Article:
Every author in some way portrays himself in his works, even if it be against his will.~ Goethe
Frank Peretti once said that readers could tell the journey he’s been on by the books he’s written. Like Frank, when I started writing I had no clue how much of my own personality, hopes, failures, and more than anything, struggles, would reveal themselves in my fiction.
My first published novel, Crossing Oceans (2010) told the story of a dying mother who had to go home to her sleepy North Carolina town to face the ghosts of her past and tell the man she left behind that he’s about to inherit a daughter he didn’t know he had.
Only after I had written it, did I realize that I had been working out my own grief. Many assumed I had lived through a diagnosis of cancer myself, or lost someone close to me to the disease, but this wasn’t the case. The cancer I was dealing with was the dissolution of a marriage that produced two amazing boys. When my (then) husband asked for a divorce, it felt as if I were dying.
My third novel, Wings of Glass, deals with the subject of why some women stay in abusive relationships even when they’re surrounded with supportive friends and family. I was able to write the mindset of the victim, Penny Taylor, because I grew up watching my mother in abusive relationships, then later, two of my sisters. I was no doormat, so there was no way I would end up like them … until my boyfriend hit me for the first time and I found myself actually making excuses for him. While I’ve worked hard to clear up the faulty thinking that put me in that situation, (and am now very happily married to a man who would never touch a woman that way), I remember what it was like to be abused because I lived it. I haven’t experienced everything Penny did in Wings of Glass, nor did my family. . . just enough to get it.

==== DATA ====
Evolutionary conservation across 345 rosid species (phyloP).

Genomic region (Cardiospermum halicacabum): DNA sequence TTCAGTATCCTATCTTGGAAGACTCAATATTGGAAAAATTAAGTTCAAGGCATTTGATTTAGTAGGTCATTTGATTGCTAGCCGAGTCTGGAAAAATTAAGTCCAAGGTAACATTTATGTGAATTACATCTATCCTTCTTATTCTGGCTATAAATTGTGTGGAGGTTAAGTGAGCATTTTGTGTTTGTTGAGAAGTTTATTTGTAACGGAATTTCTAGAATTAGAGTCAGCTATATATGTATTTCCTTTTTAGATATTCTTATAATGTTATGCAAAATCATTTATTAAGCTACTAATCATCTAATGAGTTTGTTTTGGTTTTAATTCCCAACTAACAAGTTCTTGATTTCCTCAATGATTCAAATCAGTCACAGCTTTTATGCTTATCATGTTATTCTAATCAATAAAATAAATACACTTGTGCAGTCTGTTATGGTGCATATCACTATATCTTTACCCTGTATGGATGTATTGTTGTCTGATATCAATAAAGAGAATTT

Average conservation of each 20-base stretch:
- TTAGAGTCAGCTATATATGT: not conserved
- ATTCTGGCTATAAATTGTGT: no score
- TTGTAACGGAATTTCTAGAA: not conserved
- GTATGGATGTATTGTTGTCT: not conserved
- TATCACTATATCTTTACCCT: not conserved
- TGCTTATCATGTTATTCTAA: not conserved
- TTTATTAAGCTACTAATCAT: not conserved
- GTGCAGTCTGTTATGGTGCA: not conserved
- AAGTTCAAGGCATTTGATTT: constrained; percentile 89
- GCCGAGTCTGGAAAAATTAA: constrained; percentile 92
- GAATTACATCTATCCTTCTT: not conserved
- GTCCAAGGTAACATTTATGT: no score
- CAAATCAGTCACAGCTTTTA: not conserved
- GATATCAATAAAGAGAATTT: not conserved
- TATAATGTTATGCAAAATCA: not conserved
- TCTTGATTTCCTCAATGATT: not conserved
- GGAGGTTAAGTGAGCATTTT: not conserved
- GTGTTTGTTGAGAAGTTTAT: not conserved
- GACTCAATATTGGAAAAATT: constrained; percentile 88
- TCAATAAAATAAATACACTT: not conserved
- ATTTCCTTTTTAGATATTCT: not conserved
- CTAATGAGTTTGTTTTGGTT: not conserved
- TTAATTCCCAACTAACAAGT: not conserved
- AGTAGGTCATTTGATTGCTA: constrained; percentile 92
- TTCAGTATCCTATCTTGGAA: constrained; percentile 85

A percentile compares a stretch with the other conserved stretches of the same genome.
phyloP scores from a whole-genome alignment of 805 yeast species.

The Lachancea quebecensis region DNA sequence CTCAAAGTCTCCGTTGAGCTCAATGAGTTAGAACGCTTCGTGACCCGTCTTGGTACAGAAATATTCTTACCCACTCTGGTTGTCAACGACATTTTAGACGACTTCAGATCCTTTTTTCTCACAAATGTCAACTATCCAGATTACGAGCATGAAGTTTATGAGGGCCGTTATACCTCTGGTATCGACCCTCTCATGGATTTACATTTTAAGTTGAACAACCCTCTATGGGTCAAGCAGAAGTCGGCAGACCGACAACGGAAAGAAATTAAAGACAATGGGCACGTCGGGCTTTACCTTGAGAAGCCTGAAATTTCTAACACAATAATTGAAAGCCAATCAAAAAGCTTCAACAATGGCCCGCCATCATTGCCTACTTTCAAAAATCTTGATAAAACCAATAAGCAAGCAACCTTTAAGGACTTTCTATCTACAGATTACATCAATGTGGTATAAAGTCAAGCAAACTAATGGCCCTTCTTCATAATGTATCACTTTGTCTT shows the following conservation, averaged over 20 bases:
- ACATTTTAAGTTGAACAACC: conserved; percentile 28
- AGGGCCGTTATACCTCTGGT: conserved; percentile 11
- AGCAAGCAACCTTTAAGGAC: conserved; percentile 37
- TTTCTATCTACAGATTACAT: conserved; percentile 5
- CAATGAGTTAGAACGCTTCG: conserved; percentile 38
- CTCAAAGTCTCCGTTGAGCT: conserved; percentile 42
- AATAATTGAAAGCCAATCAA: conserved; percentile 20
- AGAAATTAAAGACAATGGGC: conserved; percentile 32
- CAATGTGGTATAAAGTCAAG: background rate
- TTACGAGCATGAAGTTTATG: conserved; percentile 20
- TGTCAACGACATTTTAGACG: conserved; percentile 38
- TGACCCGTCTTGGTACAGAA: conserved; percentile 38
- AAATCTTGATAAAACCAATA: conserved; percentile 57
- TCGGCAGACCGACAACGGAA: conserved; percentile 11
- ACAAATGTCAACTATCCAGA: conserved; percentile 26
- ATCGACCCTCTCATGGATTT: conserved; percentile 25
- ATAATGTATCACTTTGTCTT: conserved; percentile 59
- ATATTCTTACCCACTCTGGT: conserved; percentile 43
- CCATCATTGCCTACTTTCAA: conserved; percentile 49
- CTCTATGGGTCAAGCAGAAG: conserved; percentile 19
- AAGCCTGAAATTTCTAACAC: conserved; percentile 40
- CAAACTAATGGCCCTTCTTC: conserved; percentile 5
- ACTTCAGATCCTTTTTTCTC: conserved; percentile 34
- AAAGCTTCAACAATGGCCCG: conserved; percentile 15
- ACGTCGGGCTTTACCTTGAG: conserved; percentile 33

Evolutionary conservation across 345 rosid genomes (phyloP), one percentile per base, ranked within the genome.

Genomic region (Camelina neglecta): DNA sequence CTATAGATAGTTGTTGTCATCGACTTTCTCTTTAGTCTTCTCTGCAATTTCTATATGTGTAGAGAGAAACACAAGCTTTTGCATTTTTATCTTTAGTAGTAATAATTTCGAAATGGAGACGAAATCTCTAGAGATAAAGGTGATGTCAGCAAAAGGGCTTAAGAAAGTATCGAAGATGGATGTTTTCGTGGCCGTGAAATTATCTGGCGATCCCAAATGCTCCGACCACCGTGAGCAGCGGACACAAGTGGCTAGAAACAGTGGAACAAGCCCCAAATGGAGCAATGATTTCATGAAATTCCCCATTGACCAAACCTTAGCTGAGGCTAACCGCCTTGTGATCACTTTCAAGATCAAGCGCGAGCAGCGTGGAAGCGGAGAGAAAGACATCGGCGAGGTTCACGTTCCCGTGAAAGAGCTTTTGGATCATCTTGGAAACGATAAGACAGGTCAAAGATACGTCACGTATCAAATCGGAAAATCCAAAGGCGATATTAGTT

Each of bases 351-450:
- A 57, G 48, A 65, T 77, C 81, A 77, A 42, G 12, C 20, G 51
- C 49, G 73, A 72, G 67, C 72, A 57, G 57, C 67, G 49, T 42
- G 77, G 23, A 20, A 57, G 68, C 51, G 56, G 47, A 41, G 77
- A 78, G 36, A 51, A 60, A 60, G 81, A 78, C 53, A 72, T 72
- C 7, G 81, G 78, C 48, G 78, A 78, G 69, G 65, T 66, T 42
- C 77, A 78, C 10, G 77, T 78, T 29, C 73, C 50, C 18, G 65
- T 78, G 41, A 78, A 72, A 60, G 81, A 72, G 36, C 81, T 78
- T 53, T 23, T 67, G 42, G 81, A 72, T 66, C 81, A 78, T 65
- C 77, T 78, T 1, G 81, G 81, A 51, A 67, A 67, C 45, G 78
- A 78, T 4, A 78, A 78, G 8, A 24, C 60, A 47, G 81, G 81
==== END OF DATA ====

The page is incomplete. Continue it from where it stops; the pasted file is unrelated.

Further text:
Like my debut, Crossing Oceans, my latest novel, Driftwood Tides, delves into the topic of a surprise daughter showing up on her father’s doorstep. If you knew my history, it would be easy to understand why I continue to return to this theme. When I was a girl of eleven or twelve, my mother disclosed that the only father I’d ever known was not my biological one. Being raised by my father, and a definite daddy’s girl, it was a life-shaking admission. For years, I wrestled with curiosity about my ancestry and ultimately worked out my personal question of what makes a man a father. I dedicated Driftwood Tides to the daddy who raised me, because, I’ve concluded, love and dedication trumps biology in the parenting department.
When I read novels by other authors, what they are dealing with in their personal lives is sometimes painfully clear. Best-selling author, agent and editor, Karen Ball, wrote The Breaking Point based in part on her own marital struggles. She wrote this in her acknowledgments of that book:
“A wise friend and gifted writer, Robin Jones Gunn, once said that when we write the books that stem from our truest passion, we find ourselves ‘floating on a sea of reluctant transparency.’ That’s certainly true of this book.”
I believe good fiction happens when writers get emotionally naked. Sometimes when we delve into our souls, the blackness we find there can be disturbing. Sometimes our shovel clinks against the lid of an unopened treasure chest— but as novelists, it is our job to break that ground, come what may.
The unnerving part comes when we pluck what we find from the earth, hold it up and ask: “Look what I’ve found … is this normal?”
It is a terrifying thing, for authors to pour so much of who we are into a book and then let others read it, and worse, publicly review it.
As deeply personal as stories can be though, it is not just the earth shattering that writers knowingly, or unknowingly, reveal about ourselves in our books. Our personal preferences of the careers we wouldn’t mind trying on for a few hundred pages, the person we either see ourselves as, or wish we did, and even the geography we are most partial to can often be uncovered between the pages of our novels.
One of my favorite places on earth is the shore of The Outer Banks in North Carolina. I also have a deep connection to the mountains and rivers of the East Coast. Nature has always been where I’ve felt closest to God and where I go to regain serenity. I tend to set my stories in places I’ve not only been, but want to be. I suspect other writers do the same because we have to mentally live in the scenes we set for the length of time it takes to write the book.
After reading this, you may never look at your favorite author the same way, but be careful about assuming too much. Unless you the know the author’s personal struggles, you might assume they’ve lived through what they haven’t, or have inclinations that only live inside their imagination. Read enough of their stories, however, and the themes may begin to tell another story, their story.